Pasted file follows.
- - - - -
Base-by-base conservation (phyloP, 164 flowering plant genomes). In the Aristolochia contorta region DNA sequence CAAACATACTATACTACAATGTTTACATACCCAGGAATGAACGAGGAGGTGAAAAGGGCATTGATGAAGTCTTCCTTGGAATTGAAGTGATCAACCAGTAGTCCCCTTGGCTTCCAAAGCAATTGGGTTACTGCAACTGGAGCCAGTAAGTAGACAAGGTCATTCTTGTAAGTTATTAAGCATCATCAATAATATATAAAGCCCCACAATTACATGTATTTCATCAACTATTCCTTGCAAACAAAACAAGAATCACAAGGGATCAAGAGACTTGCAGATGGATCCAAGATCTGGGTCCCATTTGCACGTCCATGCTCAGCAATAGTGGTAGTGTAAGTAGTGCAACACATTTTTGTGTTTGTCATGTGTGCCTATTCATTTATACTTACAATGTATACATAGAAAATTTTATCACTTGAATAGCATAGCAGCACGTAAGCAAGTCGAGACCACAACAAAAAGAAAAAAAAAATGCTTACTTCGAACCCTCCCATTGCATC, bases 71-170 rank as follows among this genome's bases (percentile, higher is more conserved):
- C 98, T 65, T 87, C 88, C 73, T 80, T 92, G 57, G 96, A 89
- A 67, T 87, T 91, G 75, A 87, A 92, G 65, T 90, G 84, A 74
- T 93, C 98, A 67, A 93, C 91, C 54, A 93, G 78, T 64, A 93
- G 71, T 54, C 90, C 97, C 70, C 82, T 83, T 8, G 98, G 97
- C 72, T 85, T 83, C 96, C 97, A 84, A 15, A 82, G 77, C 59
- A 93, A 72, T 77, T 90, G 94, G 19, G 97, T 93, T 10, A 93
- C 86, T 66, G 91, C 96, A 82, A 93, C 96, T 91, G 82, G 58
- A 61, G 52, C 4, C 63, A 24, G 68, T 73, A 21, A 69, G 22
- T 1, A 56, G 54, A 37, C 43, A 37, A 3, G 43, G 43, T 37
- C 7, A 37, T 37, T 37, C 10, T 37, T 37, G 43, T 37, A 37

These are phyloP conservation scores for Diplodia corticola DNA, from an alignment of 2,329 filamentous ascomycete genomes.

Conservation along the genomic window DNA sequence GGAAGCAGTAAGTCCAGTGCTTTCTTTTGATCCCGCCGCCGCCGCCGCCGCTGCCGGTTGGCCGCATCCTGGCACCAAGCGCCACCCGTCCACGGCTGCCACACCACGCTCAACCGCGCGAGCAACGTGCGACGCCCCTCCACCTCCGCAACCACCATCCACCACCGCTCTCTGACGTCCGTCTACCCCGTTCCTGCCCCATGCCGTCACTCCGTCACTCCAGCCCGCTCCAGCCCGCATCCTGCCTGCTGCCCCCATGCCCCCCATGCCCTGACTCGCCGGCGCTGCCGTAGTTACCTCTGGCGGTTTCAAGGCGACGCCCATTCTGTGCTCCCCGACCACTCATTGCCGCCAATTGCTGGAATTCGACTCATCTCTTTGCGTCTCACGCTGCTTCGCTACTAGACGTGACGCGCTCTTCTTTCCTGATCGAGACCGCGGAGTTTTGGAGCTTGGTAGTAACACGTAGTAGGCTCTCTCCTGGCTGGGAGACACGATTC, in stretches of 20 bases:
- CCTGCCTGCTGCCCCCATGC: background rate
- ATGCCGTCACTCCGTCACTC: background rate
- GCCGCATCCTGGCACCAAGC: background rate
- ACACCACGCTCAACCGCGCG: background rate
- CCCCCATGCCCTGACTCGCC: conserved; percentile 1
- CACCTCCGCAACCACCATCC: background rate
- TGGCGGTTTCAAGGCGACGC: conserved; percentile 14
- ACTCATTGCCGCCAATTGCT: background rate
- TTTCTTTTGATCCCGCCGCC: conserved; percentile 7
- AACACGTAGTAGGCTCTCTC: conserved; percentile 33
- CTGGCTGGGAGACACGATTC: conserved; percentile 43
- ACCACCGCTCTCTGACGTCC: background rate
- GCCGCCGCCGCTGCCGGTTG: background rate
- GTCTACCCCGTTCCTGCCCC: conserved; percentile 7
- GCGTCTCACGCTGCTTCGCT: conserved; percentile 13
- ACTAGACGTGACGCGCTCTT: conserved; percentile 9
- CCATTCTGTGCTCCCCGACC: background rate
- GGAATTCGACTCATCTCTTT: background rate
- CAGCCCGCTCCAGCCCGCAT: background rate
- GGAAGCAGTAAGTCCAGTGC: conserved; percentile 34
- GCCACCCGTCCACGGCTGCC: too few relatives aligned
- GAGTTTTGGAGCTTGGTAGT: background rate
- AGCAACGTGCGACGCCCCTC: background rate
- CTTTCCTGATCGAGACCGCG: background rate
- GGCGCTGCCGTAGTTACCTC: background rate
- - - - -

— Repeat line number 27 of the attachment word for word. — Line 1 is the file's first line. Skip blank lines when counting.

- GTCTACCCCGTTCCTGCCCC: conserved; percentile 7